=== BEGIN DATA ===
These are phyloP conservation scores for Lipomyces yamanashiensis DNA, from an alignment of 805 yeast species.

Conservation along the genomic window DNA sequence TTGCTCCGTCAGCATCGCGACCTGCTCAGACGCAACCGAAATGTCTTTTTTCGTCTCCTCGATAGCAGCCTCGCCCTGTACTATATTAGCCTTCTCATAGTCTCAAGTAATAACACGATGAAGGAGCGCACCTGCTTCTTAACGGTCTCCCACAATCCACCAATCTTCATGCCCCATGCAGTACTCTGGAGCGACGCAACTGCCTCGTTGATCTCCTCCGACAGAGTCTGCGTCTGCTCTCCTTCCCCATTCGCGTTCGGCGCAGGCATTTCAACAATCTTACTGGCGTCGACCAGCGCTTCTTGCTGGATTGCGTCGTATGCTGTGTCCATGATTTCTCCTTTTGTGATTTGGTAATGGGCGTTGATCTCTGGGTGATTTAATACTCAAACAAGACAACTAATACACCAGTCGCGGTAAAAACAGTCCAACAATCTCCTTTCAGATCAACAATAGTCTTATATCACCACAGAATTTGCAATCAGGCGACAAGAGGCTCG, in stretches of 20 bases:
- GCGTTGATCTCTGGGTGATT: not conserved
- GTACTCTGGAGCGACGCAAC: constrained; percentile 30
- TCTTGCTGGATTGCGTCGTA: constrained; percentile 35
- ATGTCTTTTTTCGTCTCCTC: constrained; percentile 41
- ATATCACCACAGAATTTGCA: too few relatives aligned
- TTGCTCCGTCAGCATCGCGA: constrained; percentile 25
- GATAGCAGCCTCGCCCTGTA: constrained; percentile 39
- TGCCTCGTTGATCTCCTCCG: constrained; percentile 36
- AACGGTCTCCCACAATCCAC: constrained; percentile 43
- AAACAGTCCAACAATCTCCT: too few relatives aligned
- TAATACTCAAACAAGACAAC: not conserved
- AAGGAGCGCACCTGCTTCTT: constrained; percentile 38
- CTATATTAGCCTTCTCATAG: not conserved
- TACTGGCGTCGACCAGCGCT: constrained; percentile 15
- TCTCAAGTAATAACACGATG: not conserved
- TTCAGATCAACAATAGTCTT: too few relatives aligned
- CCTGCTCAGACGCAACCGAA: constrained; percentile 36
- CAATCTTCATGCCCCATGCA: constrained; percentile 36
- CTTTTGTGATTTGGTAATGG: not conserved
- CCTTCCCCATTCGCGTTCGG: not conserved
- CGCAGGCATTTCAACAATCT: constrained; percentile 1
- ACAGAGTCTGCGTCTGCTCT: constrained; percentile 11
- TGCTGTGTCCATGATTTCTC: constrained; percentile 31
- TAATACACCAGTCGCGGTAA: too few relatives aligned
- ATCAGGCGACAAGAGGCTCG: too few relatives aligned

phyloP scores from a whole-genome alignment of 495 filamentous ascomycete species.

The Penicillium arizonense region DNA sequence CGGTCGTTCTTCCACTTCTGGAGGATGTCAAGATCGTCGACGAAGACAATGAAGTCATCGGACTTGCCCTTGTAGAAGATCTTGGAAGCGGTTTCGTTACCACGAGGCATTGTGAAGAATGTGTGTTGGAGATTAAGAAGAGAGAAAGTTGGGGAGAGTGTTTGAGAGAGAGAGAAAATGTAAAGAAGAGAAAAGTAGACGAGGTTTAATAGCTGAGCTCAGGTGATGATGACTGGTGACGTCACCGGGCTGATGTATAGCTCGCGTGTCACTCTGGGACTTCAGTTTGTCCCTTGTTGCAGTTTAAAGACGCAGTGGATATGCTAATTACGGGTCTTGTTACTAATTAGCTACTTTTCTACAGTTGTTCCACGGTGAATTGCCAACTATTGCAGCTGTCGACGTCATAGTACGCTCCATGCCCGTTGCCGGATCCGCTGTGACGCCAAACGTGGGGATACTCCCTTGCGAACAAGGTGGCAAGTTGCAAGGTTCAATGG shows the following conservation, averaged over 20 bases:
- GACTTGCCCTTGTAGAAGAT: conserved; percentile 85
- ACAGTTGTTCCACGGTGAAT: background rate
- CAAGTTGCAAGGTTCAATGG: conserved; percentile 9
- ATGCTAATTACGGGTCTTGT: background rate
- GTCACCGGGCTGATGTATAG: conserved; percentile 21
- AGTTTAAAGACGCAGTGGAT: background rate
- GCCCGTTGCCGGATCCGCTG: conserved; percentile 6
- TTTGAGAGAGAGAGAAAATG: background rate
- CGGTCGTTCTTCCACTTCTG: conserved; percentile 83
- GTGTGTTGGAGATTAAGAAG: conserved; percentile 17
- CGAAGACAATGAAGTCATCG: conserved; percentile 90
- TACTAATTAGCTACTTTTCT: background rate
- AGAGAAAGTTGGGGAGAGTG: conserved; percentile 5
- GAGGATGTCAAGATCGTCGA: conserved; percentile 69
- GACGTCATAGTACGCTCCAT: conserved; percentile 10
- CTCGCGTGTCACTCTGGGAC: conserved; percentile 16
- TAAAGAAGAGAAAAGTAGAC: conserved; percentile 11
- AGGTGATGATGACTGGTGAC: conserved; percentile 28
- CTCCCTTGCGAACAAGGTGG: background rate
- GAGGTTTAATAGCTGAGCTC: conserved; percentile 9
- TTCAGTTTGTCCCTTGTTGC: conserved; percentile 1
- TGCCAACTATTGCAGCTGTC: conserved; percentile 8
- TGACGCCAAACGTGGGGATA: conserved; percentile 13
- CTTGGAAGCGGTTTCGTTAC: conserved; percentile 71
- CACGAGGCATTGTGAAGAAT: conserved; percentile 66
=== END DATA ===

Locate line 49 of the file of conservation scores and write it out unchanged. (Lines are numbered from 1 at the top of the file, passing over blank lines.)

- GAGGTTTAATAGCTGAGCTC: conserved; percentile 9